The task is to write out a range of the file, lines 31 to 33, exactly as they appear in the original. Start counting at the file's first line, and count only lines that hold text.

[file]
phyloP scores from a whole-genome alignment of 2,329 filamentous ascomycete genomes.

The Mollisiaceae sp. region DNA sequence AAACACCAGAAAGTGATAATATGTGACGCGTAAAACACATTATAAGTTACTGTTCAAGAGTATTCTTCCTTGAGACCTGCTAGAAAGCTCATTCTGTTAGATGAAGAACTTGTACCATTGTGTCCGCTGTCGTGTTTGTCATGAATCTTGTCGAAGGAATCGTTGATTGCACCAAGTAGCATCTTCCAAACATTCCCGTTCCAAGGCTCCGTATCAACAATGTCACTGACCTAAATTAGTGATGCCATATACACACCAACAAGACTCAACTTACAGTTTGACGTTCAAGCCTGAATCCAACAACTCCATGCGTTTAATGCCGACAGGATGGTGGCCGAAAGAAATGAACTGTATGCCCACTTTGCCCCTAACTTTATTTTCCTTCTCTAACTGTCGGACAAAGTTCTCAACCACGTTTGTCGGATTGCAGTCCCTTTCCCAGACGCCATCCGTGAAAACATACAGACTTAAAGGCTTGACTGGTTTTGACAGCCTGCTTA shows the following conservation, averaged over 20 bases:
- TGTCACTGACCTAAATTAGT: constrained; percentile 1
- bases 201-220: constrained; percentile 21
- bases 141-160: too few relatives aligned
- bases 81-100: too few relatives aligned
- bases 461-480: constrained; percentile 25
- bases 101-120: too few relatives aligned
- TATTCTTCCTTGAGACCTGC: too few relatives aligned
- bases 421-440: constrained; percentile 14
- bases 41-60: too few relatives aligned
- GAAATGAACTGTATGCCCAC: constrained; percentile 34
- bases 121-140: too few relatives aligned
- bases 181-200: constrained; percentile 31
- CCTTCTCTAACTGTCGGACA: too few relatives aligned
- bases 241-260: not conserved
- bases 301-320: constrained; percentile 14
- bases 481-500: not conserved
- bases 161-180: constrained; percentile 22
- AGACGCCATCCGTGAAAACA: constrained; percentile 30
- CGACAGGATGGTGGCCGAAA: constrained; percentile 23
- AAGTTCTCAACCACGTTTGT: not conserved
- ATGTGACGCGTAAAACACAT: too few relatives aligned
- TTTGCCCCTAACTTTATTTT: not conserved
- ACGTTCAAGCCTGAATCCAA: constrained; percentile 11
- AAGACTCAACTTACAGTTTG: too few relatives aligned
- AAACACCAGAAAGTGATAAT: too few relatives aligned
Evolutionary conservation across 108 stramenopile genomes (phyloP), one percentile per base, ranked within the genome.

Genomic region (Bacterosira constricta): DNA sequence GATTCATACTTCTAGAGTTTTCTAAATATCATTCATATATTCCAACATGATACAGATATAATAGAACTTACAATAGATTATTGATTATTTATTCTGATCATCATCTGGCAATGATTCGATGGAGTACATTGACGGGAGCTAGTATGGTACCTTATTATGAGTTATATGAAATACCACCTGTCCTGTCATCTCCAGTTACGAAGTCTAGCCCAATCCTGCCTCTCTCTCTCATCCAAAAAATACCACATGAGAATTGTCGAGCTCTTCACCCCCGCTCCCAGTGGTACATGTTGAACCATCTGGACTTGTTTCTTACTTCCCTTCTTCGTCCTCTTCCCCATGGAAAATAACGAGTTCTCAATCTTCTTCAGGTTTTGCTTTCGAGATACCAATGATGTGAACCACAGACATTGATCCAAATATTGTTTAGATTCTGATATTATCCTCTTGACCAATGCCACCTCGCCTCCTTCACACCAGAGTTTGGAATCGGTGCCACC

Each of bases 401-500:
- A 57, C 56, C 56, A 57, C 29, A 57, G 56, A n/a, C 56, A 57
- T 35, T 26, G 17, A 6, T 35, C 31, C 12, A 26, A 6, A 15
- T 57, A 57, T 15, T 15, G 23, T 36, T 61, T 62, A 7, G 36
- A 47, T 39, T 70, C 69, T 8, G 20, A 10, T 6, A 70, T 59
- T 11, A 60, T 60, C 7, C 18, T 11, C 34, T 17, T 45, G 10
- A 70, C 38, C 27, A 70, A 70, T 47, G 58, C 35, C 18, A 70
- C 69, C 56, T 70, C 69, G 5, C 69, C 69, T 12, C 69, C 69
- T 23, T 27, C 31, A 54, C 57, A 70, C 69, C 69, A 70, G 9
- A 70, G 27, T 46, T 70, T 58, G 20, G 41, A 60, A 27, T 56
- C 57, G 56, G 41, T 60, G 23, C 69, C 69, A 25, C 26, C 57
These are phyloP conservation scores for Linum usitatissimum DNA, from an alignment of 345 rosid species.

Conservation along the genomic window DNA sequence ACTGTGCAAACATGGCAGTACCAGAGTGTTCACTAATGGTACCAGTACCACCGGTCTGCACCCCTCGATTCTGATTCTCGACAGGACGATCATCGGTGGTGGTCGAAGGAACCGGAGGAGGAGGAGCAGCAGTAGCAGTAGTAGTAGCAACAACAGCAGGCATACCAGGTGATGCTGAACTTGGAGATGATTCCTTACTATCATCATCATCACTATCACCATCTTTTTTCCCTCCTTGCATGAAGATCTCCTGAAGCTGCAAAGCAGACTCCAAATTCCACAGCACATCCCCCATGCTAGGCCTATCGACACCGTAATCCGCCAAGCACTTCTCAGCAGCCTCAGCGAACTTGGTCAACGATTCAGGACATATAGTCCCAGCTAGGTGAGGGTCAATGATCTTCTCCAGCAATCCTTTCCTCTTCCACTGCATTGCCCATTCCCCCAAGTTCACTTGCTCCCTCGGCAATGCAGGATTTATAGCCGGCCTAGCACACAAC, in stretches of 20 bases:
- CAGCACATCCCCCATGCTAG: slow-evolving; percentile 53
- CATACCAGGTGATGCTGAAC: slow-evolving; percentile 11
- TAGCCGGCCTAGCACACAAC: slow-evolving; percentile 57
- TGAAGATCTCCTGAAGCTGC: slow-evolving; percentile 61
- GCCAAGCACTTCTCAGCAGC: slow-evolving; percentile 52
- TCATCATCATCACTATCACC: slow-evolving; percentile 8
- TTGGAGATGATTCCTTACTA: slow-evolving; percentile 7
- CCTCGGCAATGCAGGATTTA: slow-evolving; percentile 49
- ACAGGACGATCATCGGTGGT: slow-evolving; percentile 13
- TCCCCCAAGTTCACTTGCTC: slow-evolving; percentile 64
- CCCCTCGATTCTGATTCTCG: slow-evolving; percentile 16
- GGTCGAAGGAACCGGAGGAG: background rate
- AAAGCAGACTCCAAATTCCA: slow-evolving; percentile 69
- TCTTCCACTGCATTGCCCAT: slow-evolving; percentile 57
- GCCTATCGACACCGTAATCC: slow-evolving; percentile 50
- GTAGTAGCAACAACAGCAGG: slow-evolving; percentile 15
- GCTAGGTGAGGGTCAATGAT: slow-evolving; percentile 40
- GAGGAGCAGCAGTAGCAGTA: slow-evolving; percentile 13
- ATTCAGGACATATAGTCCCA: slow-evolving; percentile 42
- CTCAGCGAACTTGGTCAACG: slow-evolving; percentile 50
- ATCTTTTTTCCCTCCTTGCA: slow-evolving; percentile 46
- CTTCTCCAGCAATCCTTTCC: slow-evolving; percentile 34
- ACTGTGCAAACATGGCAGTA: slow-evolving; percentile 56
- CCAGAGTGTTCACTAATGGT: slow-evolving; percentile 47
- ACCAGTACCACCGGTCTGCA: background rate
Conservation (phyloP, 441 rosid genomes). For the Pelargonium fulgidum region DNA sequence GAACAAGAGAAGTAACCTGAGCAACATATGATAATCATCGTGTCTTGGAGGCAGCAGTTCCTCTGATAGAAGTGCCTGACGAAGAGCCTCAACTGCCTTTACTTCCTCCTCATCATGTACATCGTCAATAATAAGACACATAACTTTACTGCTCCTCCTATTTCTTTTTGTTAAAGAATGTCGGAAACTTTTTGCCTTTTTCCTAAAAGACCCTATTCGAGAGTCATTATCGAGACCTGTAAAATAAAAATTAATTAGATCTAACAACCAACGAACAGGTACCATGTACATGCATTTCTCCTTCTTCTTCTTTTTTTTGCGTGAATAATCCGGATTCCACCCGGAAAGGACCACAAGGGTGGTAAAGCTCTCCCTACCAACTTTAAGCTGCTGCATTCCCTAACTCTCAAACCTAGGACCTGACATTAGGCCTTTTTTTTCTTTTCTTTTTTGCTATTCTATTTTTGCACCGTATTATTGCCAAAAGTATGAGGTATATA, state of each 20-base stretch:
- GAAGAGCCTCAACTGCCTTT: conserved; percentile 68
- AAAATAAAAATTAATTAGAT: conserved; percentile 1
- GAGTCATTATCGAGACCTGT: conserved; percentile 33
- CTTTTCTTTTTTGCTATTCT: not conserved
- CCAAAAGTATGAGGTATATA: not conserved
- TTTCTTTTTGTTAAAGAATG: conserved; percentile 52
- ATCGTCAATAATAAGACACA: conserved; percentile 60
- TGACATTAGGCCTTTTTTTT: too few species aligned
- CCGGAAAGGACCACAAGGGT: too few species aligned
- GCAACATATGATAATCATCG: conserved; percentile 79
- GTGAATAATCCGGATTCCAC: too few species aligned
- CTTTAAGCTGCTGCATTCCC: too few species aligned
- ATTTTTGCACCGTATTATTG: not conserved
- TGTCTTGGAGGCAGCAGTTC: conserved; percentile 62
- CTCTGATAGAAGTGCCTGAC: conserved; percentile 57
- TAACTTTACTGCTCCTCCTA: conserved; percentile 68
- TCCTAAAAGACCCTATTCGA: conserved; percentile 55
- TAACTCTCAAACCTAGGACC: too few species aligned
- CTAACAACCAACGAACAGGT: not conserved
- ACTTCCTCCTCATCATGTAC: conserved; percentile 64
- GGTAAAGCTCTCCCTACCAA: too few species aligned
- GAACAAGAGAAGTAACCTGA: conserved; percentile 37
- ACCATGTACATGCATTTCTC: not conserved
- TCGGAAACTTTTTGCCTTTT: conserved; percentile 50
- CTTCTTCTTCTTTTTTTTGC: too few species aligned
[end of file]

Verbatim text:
- A 57, C 56, C 56, A 57, C 29, A 57, G 56, A n/a, C 56, A 57
- T 35, T 26, G 17, A 6, T 35, C 31, C 12, A 26, A 6, A 15
- T 57, A 57, T 15, T 15, G 23, T 36, T 61, T 62, A 7, G 36